President Donald Trump has proposed tariffs on aluminum and steel that he says will put the country first. But a broad swath of corporate America strongly disagrees, saying the levies will boost prices on everything from cars to beer and force companies to cut jobs.
While the policy would hit the auto and aerospace industries hardest, it would also have ramifications for a wide range of businesses — and products that Americans purchase daily. Beer, soft drinks, candy, canned soup and even pharmaceuticals rely on aluminum for packaging. Electronics, such as Apple Inc.’s iPhone, also use the metals.
That’s led companies such as Anheuser-Busch InBev NV, General Motors Co. and Campbell Soup Co. to weigh in on Trump’s proposal, which would slap tariffs of 25 percent on imported steel and 10 percent on aluminum for “a long period of time.”
Here’s What Equities Analysts Are Saying on Trump’s Tariffs:
Autos and Aerospace
The auto and aerospace industries will likely be hit hardest by the tariffs because they use so much metal. Toyota Motor Corp. and Hyundai Motor Co. said the administration’s proposal will hike the price of vehicles sold in America.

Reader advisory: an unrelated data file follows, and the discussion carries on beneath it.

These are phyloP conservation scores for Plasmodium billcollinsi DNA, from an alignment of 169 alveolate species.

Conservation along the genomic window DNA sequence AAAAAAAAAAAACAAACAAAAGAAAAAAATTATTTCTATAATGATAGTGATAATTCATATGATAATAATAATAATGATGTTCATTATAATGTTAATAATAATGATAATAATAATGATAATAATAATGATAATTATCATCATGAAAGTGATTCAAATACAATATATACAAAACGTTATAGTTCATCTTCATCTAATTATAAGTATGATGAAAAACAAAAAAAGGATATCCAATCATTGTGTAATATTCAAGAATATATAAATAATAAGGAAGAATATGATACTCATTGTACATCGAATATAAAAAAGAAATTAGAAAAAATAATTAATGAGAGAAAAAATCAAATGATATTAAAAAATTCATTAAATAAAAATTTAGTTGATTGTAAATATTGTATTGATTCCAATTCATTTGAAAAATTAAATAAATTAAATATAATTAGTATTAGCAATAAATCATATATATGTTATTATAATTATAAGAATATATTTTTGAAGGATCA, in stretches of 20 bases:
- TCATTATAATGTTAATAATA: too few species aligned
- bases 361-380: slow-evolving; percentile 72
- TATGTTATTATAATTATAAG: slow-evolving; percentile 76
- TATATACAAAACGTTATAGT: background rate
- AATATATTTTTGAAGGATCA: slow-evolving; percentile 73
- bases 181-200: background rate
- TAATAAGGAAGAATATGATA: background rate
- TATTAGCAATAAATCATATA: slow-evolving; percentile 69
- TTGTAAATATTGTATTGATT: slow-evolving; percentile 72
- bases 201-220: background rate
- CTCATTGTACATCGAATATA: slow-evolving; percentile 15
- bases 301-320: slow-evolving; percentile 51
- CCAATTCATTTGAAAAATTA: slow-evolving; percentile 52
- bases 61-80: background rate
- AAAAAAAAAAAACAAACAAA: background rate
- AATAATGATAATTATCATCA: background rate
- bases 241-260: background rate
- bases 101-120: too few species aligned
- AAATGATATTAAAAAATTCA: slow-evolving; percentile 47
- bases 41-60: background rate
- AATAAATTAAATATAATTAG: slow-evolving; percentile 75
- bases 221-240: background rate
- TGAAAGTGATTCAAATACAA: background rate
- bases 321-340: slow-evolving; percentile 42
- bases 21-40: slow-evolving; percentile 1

“Despite the fact that Ford buys the vast majority of its steel and aluminum for U.S. production, this action could result in an increase in domestic commodity prices — harming the competitiveness of American manufacturers,” Christin Baker, a spokeswoman for Ford Motor Co., said in an email.
Honda Motor Co. said it “extensively” purchases steel and aluminum from U.S. suppliers, but warned the plan still carries risks.
“Imprudent tariffs imposed on imported steel and aluminum would raise prices on both domestic and imported products, thus causing an unnecessary financial burden on our customers,” the Japanese automaker said in an emailed statement.
Sellers of consumer packaged goods may not use the same quantity of metals, but the levies would still have a big impact, according to industry leaders.
Campbell Soup warned that the taxes would raise price tags on items shoppers depend on: tin-plate steel cans. “Any new broad based tariffs on imported tin-plate steel — an insufficient amount of which is produced in the U.S. — will result in higher prices on one of the safest and more affordable parts of the food supply,” spokeswoman Nicky Thomson said in an email.
Commerce Secretary Wilbur Ross attempted to tamp down that idea on Friday. During an appearance on CNBC, he held up cans of soup and soda, saying that the increases would only amount to fractions of a penny.
Even so, beer companies — another key user of aluminum — urged the Trump Administration to quash the proposal. There simply isn’t enough domestic supply to provide for the needs of U.S. companies, MillerCoors said.
Demand for tin-plate steel was 2.1 million tons in 2016, while domestic supply was only 1.2 million tons, according to the Can Manufacturers Institute.
Frank Coleman, spokesman for the Distilled Spirits Council of the U.S., declined to weigh in on Trump’s proposal, calling it “premature to comment on any potential retaliation …read more